• Bulbs: Plant spring-blooming flower bulbs like tulips, daffodils, and hyacinths in fall, at least 6-8 weeks before the ground freezes. This allows time for root development.
  • Bare roots and rhizomes: Bare root perennials, roses, fruits, and shrubs can be planted very early in spring as soon as the soil can be worked.
  • Potted plants and transplants: Warm season annuals, vegetables, and potted perennials should be planted after the last expected frost date when soil and air temperatures have thoroughly warmed up.

Techniques for Planting Bulbs

Flower bulbs like tulips, daffodils, and crocuses are planted in fall for spring blooms. Here are some key bulb planting guidelines:

  • Planting depth: In general, bulbs should be planted at a depth 2-3 times their height. This provides adequate insulation from winter cold.
  • Plant in clusters: Bulbs create more visual impact when planted in groups of at least 6, rather than singly. Mix types and colors for variation.
  • Loosen soil: The bottom of the planting hole should be loosened with a trowel or bulb planter to allow good drainage before placing bulbs.
  • Fertilize lightly: Adding some bone meal or bulb fertilizer to the planting hole can encourage good root growth and flowering.
  • Label bulbs: Make sure to label your bulb plantings if color variation matters so you don’t forget what you planted!

Tips for Planting Success

Follow these tips to get your spring flower plantings off to the right start:

  • Choose the right location: Pick a spot that offers the light levels, soil, and drainage your chosen flowers require. Most require full sun.
  • Prepare soil: Mix in compost or other organic matter to improve drainage and nutrient content if needed. Remove weeds and work soil to a crumbly texture before planting.
  • Plant at proper depth: Follow package guidelines for how deep and far apart to plant each flower variety. Don’t plant too shallow or deep.
  • Water thoroughly: Water transplants and new plantings well to saturate root zones. Avoid fertilizing at planting time.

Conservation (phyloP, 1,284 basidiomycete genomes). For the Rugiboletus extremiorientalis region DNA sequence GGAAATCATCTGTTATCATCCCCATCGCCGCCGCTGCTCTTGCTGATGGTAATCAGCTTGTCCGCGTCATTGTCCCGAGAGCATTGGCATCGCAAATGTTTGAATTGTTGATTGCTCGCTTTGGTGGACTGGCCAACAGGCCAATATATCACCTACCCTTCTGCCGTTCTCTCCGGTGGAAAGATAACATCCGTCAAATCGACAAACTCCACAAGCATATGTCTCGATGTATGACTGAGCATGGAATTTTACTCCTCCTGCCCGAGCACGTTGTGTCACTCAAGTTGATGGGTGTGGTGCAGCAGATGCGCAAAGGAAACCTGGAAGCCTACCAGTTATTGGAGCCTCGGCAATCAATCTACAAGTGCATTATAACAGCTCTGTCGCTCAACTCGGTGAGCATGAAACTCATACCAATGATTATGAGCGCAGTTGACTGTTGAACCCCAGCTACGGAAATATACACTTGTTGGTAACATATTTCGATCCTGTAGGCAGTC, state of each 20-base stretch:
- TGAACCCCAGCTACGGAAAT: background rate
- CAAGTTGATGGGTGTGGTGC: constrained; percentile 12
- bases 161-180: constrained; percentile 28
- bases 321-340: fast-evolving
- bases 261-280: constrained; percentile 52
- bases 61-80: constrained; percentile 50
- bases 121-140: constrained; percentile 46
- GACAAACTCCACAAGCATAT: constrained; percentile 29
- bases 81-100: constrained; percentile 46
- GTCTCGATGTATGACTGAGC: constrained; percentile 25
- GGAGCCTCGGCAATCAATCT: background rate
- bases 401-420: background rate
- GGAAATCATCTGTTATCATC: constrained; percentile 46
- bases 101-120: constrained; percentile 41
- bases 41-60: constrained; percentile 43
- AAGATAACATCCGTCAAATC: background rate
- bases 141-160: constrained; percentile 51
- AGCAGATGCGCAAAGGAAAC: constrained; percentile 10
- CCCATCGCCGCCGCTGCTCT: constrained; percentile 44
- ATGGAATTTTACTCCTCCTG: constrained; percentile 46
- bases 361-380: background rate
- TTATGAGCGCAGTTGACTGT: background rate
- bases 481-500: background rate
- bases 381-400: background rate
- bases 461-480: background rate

• Label plants: Identify flowers with markers so you remember what you planted where. This makes caring for them much easier.
  • Provide support: Install stakes or trellises at planting time for flowers like peas, vines, and tall perennials that will need support later on.

Step-by-Step Guide to Planting Flowers

Follow these simple steps for transplanting containers or bare root plants:

  1. Prepare the planting bed by loosening soil, removing weeds, and mixing in compost or fertilizer if needed. Rake smooth.
  2. Dig a hole twice as wide and just as deep as the flower’s root ball or bare roots. Create loose soil at the bottom for drainage.
  3. For container plants, gently remove from pot and loosen tangled roots. Position in hole with top of root ball level with soil surface.
  4. For bare roots, spread roots evenly over mound of soil at the bottom of the hole. Position plant at proper height.
  5. Fill hole halfway with soil. Water well to settle soil and eliminate air pockets. Let water drain.
  6. Fill remainder of hole with soil. Build a rim around the base to hold water.
  7. Water thoroughly again. Top dress with mulch if desired.

How to Care for Flowers in Spring

Caring properly for spring planted flowers helps them settle in, grow vigorously, and produce abundant blossoms. Here is what your flowers need after planting:


  • Water thoroughly at planting time and whenever top few inches of soil become dry.